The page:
DIRECTNESS AND CANDOR
Third, there is the issue of my personality. If you haven’t noticed I am a very direct person. I am very task oriented. I’m pretty focused on certain things. Some people really like that. They like my directness. They like my candor. They like that I’m always trying to help make them better. And these people are also willing to offer back directness, candor and engagement. Our meetings are lively, people speak their minds and though we are careful not to unnecessarily attack people or hurt their feelings – I expect people to be thick-skinned enough for us to make good arguments, deal with the real issue for the right reasons, and stay on topic. I’ve worked for 2 ½ years to build and engaged, team focused staff culture. We needed someone who could fit into that culture and build it rather than divide it. I needed to find someone who was not emotionally high maintenance, didn’t struggle with significant insecurity, could metabolize both constructive criticism and receiving encouragement, as well as someone who could switch back and forth easily between focusing on tasks and focusing on people. I also needed someone who was willing to listen as well as talk, and who would be respected by the staff.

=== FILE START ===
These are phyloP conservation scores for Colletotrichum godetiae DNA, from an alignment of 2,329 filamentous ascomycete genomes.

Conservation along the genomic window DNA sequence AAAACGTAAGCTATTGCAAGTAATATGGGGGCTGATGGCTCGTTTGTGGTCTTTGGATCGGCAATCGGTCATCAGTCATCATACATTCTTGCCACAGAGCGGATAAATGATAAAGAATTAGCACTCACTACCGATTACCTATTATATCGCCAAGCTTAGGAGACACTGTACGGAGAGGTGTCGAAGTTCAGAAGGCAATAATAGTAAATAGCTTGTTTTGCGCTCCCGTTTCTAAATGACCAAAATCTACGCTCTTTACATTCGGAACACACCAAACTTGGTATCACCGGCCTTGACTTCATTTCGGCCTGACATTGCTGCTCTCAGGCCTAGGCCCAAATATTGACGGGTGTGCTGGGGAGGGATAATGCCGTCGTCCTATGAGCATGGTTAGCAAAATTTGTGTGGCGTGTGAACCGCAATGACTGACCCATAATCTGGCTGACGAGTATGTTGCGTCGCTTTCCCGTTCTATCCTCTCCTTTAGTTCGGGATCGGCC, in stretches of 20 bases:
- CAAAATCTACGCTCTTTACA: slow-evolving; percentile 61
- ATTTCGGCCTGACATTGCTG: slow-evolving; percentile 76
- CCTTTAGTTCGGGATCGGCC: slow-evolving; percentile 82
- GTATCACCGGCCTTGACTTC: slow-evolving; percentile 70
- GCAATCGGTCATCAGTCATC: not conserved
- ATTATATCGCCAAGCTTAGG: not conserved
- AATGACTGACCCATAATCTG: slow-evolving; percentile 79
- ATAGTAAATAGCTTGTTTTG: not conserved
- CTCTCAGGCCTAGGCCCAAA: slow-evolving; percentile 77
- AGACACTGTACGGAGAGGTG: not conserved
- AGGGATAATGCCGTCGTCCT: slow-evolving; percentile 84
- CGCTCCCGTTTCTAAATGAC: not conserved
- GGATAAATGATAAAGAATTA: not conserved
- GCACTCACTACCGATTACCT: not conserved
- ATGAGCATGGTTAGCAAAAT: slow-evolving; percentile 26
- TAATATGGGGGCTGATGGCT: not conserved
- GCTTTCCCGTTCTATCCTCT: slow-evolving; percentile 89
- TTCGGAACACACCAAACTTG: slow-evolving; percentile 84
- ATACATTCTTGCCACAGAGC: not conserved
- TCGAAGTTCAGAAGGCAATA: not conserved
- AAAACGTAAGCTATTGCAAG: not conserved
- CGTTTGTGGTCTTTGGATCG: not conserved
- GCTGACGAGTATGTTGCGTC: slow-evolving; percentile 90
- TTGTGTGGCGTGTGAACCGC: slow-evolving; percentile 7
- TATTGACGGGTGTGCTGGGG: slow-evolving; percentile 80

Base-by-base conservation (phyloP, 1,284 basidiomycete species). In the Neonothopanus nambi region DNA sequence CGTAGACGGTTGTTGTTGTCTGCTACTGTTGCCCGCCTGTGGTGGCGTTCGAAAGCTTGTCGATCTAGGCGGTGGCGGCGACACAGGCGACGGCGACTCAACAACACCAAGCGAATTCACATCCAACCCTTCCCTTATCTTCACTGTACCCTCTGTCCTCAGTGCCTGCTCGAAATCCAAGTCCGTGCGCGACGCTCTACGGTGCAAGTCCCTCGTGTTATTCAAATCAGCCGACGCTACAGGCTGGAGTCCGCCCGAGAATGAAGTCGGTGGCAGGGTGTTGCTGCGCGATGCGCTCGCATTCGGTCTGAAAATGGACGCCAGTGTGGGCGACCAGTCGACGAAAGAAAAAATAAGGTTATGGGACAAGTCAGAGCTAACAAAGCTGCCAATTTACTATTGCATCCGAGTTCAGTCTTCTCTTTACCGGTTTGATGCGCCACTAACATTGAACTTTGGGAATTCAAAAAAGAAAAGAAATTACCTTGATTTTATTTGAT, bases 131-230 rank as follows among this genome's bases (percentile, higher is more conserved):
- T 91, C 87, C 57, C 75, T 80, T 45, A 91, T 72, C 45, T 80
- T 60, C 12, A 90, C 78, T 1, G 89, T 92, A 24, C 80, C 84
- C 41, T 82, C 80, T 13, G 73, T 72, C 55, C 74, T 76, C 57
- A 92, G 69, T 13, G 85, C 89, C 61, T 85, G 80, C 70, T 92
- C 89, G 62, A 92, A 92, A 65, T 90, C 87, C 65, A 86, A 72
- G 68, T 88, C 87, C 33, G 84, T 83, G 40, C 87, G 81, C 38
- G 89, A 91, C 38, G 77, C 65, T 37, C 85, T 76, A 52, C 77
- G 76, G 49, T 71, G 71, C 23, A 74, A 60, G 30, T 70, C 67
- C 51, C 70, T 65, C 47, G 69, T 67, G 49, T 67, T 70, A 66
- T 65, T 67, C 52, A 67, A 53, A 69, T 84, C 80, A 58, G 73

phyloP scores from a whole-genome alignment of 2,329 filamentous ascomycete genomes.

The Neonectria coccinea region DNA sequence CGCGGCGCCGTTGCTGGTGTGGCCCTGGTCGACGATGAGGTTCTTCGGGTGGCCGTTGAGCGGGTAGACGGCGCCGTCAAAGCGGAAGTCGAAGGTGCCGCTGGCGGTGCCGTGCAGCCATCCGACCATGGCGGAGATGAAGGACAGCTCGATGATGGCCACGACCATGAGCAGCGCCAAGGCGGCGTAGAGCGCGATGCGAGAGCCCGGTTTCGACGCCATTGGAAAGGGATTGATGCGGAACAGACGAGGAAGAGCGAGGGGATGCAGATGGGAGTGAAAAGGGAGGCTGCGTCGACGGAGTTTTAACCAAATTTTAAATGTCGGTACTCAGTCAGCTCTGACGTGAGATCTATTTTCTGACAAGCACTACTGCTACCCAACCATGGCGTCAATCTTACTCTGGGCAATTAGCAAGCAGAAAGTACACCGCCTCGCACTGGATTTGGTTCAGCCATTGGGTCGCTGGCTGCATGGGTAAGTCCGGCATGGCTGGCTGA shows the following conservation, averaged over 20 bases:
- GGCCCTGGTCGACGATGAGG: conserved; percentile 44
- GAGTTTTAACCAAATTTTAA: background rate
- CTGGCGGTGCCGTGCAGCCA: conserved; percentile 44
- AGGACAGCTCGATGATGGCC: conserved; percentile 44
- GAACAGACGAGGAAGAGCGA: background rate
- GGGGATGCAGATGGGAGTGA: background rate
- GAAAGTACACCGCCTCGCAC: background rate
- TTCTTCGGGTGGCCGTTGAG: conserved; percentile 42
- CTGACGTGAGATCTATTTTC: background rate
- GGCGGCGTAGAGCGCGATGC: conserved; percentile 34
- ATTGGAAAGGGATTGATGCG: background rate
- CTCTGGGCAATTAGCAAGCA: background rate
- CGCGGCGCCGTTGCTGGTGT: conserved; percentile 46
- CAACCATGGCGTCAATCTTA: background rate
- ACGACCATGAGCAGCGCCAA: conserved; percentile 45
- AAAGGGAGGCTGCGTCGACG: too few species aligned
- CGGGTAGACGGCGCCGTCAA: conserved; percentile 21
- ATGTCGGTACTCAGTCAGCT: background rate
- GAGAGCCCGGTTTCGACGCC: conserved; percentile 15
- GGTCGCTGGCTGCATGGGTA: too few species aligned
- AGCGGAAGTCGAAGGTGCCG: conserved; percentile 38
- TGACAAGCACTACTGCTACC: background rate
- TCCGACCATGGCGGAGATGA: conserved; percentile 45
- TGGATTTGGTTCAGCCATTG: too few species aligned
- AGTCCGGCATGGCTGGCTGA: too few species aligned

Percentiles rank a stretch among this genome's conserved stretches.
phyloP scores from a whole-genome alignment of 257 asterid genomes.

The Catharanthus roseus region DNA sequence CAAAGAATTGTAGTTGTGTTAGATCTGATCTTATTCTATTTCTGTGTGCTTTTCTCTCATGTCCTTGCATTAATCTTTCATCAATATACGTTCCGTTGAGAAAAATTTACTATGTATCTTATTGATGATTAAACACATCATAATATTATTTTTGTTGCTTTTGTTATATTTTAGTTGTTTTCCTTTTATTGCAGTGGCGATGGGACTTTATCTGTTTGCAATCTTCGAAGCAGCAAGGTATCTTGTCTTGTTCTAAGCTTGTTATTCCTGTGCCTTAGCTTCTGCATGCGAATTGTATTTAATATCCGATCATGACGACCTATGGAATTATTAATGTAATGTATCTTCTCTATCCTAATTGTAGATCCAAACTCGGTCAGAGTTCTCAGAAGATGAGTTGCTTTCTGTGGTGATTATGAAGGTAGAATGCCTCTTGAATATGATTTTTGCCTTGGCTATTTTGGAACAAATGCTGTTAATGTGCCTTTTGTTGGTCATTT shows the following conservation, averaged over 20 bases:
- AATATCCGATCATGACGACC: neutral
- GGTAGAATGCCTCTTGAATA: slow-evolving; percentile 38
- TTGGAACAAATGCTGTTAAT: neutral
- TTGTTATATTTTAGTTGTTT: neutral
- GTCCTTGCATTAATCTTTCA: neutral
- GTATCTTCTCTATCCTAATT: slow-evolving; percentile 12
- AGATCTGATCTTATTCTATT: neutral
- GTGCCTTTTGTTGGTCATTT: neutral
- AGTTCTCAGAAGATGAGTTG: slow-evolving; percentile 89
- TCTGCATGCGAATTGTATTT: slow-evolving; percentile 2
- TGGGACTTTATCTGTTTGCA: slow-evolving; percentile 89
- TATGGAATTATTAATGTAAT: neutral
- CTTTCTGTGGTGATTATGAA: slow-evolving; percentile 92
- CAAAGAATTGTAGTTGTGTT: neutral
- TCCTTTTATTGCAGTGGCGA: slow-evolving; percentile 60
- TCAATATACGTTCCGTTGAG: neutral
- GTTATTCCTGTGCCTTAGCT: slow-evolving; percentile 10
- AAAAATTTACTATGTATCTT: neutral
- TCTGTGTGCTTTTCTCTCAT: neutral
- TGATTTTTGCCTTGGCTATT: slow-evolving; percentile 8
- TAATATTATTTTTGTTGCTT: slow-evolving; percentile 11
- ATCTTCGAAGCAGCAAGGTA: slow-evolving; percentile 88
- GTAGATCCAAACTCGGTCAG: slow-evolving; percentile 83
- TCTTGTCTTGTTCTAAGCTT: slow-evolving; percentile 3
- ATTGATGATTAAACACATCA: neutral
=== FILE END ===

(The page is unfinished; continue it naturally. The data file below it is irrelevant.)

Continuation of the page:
About five candidates of our final 12 needed to be eliminated on the basis of interpersonal chemistry. Three or four of these eliminated themselves. They were good men, but they weren’t going to work well with me or with our team. I believe that Lloyd was one of the best of our candidates on this front as well. And the importance of this third reason should not be underestimated. Finding candor, humility and an absence of insecurity in one person with the right qualifications is no easy errand.
Lastly, if you are still puzzled about how I’ve described the associate position, I would encourage you to watch the vision video we published a few months back. Part of how it was put together was to show exactly what sort of person we were going to seek in this position. That video may clear up a number of your questions, and make our choice of Lloyd as the associate candidate clear.
In case you’re wondering how I “really” feel. This IS how I really feel. Like any team that takes on a new player, I don’t know all the implications of Lloyd being on the team. But I’m excited to have him on the team, and I believe that he is going to be able to make very important and specifically needed contributions to High Point over the critical phase of the next few years.